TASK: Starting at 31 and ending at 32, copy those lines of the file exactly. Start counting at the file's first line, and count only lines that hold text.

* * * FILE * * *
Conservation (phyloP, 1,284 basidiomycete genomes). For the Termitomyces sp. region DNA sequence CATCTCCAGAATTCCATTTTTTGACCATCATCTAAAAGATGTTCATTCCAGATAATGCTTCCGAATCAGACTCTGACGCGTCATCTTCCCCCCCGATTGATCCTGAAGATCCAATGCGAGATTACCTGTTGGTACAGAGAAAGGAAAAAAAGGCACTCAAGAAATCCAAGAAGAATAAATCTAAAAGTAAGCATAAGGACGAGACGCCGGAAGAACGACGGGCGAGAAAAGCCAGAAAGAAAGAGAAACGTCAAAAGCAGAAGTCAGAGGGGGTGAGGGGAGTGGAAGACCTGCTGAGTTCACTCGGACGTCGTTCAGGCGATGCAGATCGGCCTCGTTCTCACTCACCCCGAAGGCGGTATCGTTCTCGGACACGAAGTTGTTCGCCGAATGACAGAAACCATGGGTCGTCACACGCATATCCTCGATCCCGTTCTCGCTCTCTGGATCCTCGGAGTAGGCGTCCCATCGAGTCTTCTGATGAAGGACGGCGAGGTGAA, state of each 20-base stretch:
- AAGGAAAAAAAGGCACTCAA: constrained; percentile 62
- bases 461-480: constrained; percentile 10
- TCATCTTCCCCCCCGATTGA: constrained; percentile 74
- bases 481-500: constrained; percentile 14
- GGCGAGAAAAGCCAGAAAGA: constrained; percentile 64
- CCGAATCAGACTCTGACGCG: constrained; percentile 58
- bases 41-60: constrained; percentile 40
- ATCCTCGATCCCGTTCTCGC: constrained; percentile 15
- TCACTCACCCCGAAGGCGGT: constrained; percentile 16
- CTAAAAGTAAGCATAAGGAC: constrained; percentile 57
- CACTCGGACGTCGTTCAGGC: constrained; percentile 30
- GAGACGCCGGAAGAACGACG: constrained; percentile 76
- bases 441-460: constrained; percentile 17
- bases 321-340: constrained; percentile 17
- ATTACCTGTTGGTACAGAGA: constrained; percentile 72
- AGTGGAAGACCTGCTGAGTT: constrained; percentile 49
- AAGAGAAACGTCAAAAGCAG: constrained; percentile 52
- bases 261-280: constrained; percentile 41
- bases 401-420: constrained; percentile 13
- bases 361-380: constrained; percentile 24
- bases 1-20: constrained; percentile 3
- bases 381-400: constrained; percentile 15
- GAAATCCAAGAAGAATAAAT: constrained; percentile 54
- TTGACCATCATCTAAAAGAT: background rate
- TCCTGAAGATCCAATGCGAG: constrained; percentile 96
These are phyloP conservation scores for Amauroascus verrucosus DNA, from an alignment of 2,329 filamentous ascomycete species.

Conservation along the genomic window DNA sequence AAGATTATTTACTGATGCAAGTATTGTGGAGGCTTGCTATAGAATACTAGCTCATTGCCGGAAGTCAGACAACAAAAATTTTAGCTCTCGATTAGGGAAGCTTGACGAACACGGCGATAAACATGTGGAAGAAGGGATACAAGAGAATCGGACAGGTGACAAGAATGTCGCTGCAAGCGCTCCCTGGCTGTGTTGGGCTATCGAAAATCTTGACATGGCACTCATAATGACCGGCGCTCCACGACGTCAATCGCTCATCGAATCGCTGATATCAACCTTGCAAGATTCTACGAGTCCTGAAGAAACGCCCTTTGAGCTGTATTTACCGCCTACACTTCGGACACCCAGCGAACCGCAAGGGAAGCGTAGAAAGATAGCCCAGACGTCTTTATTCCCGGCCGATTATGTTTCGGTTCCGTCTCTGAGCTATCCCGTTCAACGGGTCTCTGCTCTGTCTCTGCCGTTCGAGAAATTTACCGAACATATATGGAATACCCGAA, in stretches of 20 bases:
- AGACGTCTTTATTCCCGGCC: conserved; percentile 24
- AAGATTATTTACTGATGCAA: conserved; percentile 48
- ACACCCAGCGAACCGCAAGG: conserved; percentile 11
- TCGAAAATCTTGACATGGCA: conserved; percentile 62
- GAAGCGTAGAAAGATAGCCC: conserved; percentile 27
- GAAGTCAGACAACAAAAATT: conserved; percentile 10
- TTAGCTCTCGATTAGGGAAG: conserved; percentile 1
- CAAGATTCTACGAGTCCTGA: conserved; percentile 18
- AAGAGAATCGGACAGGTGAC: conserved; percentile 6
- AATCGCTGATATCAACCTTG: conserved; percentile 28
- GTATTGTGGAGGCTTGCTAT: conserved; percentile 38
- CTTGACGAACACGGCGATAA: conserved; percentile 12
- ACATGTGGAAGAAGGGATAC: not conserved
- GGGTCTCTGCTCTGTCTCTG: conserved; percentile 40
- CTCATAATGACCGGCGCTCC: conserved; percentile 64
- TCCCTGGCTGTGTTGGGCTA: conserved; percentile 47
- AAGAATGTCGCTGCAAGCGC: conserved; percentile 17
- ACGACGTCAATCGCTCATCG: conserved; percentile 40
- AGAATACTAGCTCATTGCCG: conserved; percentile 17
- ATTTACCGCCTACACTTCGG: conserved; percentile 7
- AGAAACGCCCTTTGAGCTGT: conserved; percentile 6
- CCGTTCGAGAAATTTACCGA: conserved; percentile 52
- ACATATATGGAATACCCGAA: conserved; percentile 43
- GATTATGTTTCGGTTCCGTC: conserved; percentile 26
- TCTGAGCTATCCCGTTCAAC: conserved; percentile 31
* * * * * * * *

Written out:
- ACACCCAGCGAACCGCAAGG: conserved; percentile 11
- TCGAAAATCTTGACATGGCA: conserved; percentile 62